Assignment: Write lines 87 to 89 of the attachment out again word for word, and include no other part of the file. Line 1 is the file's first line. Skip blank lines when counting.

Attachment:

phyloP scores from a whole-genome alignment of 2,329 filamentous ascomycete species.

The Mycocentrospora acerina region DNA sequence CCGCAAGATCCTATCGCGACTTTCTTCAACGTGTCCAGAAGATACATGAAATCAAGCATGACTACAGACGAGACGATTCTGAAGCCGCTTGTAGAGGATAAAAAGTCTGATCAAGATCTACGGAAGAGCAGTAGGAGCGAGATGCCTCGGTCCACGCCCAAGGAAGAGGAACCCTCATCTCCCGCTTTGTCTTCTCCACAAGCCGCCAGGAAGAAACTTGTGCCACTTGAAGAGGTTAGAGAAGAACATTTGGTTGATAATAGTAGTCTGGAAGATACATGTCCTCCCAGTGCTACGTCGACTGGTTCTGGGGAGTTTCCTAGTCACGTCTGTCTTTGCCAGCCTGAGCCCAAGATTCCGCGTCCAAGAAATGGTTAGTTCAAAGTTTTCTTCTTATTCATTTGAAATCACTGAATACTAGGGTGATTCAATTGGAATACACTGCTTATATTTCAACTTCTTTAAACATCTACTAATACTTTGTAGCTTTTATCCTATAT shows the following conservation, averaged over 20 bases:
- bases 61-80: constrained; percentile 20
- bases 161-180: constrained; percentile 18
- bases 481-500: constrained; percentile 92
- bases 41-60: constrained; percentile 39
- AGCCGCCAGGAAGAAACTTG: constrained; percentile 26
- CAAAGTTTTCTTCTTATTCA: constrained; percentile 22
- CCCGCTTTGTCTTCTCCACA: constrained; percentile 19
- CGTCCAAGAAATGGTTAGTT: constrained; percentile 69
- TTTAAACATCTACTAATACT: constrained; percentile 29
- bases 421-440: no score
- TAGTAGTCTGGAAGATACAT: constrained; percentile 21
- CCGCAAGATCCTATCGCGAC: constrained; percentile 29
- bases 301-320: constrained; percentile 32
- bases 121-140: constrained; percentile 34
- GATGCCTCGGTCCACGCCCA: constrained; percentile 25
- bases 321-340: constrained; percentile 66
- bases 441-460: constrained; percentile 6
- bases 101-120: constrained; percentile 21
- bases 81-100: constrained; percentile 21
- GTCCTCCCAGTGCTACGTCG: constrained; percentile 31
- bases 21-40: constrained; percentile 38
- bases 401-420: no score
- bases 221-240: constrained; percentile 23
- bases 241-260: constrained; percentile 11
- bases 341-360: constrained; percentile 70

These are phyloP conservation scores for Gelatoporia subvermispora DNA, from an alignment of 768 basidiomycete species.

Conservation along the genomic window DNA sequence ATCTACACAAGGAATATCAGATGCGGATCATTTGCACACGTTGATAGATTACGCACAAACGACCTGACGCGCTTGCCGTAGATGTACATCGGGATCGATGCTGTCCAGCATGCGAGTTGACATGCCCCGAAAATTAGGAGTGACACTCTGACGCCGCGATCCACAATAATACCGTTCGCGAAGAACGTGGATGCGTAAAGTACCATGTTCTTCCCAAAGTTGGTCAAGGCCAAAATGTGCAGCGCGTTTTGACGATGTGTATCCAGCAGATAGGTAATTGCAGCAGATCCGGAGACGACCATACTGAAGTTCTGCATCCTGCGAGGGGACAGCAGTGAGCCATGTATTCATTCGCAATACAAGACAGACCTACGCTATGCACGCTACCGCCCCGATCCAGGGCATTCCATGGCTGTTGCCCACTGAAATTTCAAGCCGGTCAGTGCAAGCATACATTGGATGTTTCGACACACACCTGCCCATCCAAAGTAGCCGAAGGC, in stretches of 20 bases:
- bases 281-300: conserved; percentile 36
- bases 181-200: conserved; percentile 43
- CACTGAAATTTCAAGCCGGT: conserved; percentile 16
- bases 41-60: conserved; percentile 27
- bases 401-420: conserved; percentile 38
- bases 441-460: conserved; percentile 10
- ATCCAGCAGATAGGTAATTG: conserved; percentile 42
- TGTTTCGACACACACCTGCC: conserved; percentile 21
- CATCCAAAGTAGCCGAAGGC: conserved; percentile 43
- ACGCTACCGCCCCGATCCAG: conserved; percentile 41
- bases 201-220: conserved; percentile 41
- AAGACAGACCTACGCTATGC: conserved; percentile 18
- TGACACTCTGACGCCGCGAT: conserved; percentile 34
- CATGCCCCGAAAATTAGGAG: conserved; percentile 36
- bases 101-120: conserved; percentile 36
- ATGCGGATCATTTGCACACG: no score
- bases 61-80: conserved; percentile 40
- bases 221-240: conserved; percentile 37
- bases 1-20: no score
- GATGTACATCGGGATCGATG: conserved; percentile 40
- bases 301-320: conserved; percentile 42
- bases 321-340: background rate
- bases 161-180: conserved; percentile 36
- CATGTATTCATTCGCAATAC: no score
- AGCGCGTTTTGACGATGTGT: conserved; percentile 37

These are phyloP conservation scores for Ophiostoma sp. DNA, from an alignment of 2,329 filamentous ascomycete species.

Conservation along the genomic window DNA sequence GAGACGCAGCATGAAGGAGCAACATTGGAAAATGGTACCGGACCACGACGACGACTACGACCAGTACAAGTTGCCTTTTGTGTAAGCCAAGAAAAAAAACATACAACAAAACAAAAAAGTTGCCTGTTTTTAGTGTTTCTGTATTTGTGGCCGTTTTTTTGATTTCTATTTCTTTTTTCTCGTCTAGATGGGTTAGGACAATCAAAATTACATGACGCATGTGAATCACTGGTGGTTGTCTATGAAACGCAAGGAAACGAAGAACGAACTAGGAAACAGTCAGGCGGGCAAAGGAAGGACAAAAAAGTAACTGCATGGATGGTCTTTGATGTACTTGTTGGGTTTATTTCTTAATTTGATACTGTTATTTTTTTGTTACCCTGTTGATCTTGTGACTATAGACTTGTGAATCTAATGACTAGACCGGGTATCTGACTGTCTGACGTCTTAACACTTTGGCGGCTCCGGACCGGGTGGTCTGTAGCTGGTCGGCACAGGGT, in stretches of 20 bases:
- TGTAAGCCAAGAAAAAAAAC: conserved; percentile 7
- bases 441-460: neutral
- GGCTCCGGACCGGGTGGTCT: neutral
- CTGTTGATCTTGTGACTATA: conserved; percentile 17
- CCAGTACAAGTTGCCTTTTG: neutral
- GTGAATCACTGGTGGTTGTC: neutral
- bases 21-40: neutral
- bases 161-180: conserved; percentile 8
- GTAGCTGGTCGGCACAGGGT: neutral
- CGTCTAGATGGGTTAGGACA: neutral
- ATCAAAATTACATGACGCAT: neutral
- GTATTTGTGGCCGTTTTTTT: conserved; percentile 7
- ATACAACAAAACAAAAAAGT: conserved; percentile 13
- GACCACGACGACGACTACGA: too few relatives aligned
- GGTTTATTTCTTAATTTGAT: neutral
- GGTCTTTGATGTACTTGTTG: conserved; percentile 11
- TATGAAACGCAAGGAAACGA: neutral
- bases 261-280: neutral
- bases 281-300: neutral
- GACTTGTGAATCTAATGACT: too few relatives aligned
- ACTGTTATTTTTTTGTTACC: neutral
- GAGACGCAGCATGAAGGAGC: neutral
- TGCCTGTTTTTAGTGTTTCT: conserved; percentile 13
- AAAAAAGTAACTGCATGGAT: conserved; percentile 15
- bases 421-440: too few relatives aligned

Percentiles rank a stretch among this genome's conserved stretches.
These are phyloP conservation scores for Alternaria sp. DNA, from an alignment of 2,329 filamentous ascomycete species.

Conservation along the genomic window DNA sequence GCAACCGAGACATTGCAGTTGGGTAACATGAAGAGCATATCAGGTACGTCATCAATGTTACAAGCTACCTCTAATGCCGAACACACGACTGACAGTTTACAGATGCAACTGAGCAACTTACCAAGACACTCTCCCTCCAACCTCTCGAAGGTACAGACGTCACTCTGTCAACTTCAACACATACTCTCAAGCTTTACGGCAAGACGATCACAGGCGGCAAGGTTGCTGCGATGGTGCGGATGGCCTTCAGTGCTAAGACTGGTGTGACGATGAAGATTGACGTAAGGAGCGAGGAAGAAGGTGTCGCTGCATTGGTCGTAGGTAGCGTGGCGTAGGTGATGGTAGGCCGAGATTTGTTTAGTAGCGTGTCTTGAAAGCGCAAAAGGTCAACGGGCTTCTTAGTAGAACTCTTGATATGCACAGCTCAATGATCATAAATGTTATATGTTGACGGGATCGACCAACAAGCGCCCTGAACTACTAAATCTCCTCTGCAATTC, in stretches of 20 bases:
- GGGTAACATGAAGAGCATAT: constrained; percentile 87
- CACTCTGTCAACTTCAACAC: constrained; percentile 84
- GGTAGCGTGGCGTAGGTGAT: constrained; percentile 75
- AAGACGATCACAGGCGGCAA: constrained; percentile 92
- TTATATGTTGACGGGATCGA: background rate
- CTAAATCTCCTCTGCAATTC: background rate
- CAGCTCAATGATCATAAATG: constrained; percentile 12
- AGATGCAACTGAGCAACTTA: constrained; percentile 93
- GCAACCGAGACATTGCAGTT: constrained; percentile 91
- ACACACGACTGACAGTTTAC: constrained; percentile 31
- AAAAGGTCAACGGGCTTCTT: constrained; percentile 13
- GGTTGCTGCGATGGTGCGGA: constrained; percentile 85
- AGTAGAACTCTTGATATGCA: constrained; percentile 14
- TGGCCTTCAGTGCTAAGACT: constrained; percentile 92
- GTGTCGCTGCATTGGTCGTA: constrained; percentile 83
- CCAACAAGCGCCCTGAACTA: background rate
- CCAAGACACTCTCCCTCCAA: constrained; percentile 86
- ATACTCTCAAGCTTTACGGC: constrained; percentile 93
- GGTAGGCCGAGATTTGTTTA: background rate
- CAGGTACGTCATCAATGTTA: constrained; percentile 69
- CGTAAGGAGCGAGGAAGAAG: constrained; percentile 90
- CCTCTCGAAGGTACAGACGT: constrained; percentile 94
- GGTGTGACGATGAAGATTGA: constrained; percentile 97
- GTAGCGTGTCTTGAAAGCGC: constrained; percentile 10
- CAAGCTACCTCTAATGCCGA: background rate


- GGTAGCGTGGCGTAGGTGAT: constrained; percentile 75
- AAGACGATCACAGGCGGCAA: constrained; percentile 92
- TTATATGTTGACGGGATCGA: background rate